Sri Lanka social media shutdown raises fears

Sri Lanka social media shutdown raises fears

Sri Lanka’s decision to block social media following deadly suicide attacks highlights a growing distrust of online platforms, but critics said the move is likely to restrict the flow of important news and information as well as abusive content.

The move comes amid growing frustration by governments around the world with internet platforms over the propagation of misinformation and incitements of violence.

According to the digital rights group NetBlocks, Sri Lanka blocked Facebook, Facebook Messenger, Instagram, Snapchat, Viber, WhatsApp and YouTube following the Easter bombings targeting churches and hotels.

Sri Lanka’s move was the second time it has blocked social networks, following similar actions after an outbreak of violence in 2018.

The decision highlights the troubled reputation of mostly American-owned social media companies, which several years ago had been seen as a force for freedom of information.

The Leaders Online Correspondent Ashraff A Samad said that the government are quick to take action now in the wake of terrorism to prevent rumors and social unrest, but the ease at which they are able to shut down social media platforms also unveils how much power and control governments have on the service providers.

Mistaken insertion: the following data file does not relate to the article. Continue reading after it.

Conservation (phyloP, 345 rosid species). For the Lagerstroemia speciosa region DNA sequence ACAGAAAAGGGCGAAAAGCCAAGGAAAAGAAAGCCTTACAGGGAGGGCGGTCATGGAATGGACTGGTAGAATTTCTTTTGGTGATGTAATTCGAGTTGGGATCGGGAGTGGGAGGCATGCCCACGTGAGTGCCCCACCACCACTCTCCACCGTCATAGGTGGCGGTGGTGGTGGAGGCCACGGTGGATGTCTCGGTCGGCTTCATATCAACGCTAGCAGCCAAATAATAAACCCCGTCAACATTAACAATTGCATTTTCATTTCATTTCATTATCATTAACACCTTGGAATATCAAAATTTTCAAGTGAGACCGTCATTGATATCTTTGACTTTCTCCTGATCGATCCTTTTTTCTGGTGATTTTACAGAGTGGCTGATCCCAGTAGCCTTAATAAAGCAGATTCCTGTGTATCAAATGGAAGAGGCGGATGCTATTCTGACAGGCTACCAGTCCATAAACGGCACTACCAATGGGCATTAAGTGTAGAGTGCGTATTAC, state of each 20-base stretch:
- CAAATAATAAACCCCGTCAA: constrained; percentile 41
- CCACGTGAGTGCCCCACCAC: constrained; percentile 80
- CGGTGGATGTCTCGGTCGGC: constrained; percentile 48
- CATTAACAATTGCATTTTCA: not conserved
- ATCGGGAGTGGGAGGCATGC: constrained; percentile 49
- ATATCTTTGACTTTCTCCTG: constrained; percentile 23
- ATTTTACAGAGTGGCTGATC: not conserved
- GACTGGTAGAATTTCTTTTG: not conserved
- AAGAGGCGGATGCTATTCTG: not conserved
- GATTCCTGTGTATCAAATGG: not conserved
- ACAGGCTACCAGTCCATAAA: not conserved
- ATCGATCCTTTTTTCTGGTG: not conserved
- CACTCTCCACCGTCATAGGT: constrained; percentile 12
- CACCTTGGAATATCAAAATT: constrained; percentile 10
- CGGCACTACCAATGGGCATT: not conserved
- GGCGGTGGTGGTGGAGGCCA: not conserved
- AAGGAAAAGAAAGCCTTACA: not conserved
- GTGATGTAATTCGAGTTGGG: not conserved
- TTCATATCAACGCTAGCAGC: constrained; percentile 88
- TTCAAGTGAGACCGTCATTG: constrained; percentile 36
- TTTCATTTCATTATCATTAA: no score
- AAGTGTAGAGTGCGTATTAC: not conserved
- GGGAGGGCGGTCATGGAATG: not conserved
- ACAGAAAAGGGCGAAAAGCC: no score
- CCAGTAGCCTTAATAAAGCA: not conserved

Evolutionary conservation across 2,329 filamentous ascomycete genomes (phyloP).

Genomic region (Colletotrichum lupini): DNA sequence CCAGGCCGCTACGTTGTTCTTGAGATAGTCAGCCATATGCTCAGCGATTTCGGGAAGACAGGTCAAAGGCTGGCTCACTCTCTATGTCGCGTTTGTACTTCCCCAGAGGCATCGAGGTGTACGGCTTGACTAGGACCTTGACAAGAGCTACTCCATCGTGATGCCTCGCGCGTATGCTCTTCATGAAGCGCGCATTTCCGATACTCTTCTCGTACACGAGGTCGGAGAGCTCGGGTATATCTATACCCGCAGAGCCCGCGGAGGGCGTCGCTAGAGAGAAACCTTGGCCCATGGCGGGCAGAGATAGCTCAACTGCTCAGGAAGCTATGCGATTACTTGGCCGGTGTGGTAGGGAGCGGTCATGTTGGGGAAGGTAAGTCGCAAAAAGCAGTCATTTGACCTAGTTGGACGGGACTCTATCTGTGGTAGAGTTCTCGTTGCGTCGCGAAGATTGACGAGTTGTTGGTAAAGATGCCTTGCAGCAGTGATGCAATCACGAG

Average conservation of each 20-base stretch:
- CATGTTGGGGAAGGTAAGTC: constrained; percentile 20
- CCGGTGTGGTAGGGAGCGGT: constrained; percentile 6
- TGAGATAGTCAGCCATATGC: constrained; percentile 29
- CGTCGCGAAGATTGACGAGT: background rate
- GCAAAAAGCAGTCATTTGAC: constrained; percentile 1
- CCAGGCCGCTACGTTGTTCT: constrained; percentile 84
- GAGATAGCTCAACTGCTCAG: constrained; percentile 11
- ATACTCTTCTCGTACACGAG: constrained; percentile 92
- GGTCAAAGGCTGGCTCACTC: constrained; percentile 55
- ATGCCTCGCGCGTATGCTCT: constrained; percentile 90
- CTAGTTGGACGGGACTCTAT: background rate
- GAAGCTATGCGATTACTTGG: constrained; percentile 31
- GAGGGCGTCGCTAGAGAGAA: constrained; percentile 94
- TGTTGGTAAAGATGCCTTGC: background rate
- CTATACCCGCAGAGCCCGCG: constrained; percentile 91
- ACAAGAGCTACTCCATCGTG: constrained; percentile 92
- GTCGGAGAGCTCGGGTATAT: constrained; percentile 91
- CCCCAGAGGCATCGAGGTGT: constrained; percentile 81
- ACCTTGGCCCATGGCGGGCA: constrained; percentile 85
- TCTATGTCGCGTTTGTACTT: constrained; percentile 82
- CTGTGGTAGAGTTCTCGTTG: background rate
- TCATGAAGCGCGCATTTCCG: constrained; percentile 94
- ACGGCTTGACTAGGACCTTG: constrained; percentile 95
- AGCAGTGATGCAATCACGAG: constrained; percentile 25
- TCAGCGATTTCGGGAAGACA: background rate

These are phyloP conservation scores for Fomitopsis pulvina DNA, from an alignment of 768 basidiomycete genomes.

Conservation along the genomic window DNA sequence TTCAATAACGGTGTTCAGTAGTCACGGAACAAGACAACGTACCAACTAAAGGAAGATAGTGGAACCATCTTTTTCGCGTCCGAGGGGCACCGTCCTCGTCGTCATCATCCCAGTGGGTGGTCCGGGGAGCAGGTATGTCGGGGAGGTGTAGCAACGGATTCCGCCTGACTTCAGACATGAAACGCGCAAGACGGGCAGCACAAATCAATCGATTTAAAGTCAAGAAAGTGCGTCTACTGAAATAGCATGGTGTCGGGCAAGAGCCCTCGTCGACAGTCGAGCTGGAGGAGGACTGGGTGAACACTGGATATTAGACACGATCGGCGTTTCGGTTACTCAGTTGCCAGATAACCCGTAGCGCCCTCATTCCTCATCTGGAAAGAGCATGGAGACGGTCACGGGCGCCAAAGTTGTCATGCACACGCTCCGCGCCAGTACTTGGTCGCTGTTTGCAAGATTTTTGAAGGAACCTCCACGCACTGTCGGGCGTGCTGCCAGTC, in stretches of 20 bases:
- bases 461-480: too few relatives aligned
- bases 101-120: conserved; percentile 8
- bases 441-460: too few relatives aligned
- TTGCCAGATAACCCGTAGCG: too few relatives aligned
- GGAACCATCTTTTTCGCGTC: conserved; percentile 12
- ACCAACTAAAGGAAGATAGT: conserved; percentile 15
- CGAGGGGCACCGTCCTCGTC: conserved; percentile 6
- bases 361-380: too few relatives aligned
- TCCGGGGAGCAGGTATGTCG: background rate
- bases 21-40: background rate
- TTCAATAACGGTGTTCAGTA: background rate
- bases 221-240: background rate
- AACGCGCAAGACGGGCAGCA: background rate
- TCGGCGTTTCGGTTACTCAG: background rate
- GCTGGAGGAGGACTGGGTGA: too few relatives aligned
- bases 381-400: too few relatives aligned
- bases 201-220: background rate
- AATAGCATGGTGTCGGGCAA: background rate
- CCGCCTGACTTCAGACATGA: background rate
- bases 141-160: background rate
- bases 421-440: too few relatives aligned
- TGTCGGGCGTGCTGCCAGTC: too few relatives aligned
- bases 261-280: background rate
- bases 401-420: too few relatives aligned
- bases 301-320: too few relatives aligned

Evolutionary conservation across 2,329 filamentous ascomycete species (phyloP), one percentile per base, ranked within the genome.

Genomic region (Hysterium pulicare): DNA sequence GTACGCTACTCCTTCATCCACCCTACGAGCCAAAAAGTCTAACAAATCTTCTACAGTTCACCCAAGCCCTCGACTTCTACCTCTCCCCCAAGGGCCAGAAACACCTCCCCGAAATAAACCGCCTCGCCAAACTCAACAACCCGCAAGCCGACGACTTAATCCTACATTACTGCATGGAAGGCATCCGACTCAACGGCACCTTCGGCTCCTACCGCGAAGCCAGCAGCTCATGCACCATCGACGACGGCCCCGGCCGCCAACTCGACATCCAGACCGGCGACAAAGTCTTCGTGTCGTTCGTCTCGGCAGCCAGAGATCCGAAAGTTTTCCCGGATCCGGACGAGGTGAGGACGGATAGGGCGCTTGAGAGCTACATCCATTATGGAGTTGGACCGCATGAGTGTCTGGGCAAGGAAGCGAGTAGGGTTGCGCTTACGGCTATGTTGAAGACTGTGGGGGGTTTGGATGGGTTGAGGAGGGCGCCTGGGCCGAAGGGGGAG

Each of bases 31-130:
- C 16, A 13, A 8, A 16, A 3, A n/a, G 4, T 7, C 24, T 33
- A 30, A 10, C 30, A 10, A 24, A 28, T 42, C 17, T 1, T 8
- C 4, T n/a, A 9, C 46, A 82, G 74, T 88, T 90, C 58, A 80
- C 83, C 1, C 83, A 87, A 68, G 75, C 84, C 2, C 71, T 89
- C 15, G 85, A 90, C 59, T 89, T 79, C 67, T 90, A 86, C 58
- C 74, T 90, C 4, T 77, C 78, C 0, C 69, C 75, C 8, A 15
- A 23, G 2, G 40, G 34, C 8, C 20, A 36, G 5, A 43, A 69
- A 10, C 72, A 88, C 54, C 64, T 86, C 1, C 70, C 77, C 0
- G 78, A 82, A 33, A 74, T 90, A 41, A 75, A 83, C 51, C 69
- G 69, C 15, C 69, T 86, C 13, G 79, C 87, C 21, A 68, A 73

He also said that the press needs to obtain a security letter in order to walk out during the curfew to do their job.

Sri Lankan authorities’ pledge to maintain the shutdown until its investigation is complete. The restrictions on Whatsapp also creates a lot of tension among people who are trying to reach their loved ones in Sri Lanka.

By blocking Facebook, Sri Lanka also shut down the leading social network’s “safety check” feature that enables users to communicate with friends and family after a disaster.

“These attacks are horrific. And people need social media platforms to obtain accurate information & to contact loved ones,” tweeted Allie Funk, a researcher with the human rights group Freedom House.

“The government’s decision to restrict these apps is a dangerous one.”

Emma Llanso of the Center for Democracy & Technology, a digital rights group, said there are no easy solutions to misinformation on social media.

“Blocking websites can fuel disinformation by leaving journalists and other credible sources of information with fewer avenues to reach people and to debunk falsehoods,” she said. “We need more nuanced solutions.”

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